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You can never be too safe when it comes to NCAA rules. Even when it involves wedding gifts.
When meeting with reporters in Minneapolis on Thursday ahead of his team’s Final Four game on Saturday, Virginia guard Kyle Guy divulged that he and his fiancee had to take their wedding registry down because it may have been violating NCAA rules.
“That was crazy to me that that’s illegal because that’s what a registry is for,” Guy said. “The NCAA said it was illegal so I’m not going to argue with it.”
Virginia's Kyle Guy and his fiancee can't start their wedding registry because NCAA. pic.twitter.com/kuFB3O8A0f
— USA TODAY Sports (@usatodaysports) April 4, 2019
You see, with Guy playing a key role in the Cavaliers’ march through the NCAA tournament, the website Busted Coverage ran a post on the registry, apparently encouraging fans to buy gifts for the couple’s future. That caught the attention of Virginia’s compliance department as a potential violation of the rules as they relate to “extra benefits” for student-athletes.
The post soon came down at the request of UVA’s compliance folks, and Guy’s registry was made private. He and his fiancee, Alexa Jenkins, must have received a top of the line silverware set or something.
The NCAA wins again. I was forced by the University of Virginia to remove a post on Kyle Guy’s wedding registry.
— Busted Coverage (@bustedcoverage) April 4, 2019
As Jenkins wrote in a since-deleted tweet, making the registry private pretty much “defeats the purpose” of a wedding registry — which is, you know, to buy gifts for the couple. It’s tough to do that without an accessible registry.
“NCAA compliance said it was a violation so I had to make it to where only I can see it,” Jenkins’ tweet said.
But it wasn’t “NCAA” compliance. It was actually Virginia.
In a statement to Yahoo Sports, Virginia assistant athletic director for public relations Erich Bacher explained the school’s thought process. It was all an effort to make sure Guy did not have any eligibility issues.
“Once we were informed about Kyle and Alexa’s wedding registry being online and publicized by a media entity, our Compliance Office instructed Kyle to make the wedding registry private to help ensure there would be no issues with his eligibility,” Bacher told Yahoo Sports via email.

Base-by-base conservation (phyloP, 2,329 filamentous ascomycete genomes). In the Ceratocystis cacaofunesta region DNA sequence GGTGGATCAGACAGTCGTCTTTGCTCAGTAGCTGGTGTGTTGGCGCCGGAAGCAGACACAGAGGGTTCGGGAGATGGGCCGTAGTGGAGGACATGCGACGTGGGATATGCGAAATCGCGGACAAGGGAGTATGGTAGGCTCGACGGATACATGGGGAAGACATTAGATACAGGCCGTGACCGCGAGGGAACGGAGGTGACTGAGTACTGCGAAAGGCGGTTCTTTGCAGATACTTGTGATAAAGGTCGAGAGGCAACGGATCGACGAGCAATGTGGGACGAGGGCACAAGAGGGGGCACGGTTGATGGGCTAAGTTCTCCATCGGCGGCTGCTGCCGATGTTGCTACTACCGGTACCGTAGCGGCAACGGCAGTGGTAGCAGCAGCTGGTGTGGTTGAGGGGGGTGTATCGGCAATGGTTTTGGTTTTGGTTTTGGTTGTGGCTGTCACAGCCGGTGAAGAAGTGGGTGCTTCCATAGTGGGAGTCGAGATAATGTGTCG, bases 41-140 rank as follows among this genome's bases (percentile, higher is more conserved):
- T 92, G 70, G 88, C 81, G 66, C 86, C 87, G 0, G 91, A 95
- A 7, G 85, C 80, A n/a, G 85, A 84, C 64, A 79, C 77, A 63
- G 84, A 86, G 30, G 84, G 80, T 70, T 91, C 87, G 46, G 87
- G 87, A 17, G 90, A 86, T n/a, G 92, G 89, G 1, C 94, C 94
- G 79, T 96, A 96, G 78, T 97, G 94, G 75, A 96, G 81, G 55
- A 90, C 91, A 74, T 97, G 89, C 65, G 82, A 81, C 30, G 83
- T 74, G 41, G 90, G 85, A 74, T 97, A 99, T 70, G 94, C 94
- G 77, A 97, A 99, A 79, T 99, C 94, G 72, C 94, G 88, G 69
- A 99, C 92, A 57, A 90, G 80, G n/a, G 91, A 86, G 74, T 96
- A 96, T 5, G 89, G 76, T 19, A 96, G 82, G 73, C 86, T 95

“Since that time the UVA Compliance Office has been in communication with the NCAA and while neither the NCAA nor UVA desire to interrupt typical gift giving practices, we will attempt to ensure that student-athletes are not receiving benefits that would violate NCAA rules. We appreciate the NCAA staff and its prompt assistance in handling this matter.”
The NCAA responds: ‘Inaccurate story’
As Guy’s comments quickly made their way around the internet, a reporter asked NCAA president Mark Emmert, who was on hand in Minneapolis, about the situation.
He disputed Guy’s version and said receiving wedding gifts is not against NCAA rules.
“What we know right now is that nobody in the NCAA said anything of the sort. We don't know what the source of that information was, whether it came from the institution or not. It's certainly not the case that that's a violation of NCAA rules,” Emmert said.
“We allow people to have all the usual and accustomed gifts among families and friends at all holidays and weddings of the sort. There's not a prohibition against that. We've been reaching back out already to the university to try to find out what transpired there. That's simply an inaccurate story.”
Later on, the NCAA followed up with a statement.
“As NCAA President Mark Emmert stated in the Men’s Final Four press conference today, this is ‘simply an inaccurate story.’ Typical wedding gifts from family and friends are not violations,” the statement said.
The key word there is “typical.” If a few overzealous fans were buying the couple gifts, would that fall under the NCAA’s purview of a “typical” gift from “family and friends?”
Virginia’s compliance department made the decision to use an abundance of caution to ensure there would be no problem’s with Guy’s eligibility. With the basketball team playing in just its third Final Four in program history, it would be a crushing blow if one of the team’s best players was ruled ineligible.
But the fact that anybody would even worry about wedding gifts possibly being against the rules reflects the absurdity of some NCAA rules to begin with. Better safe than sorry.
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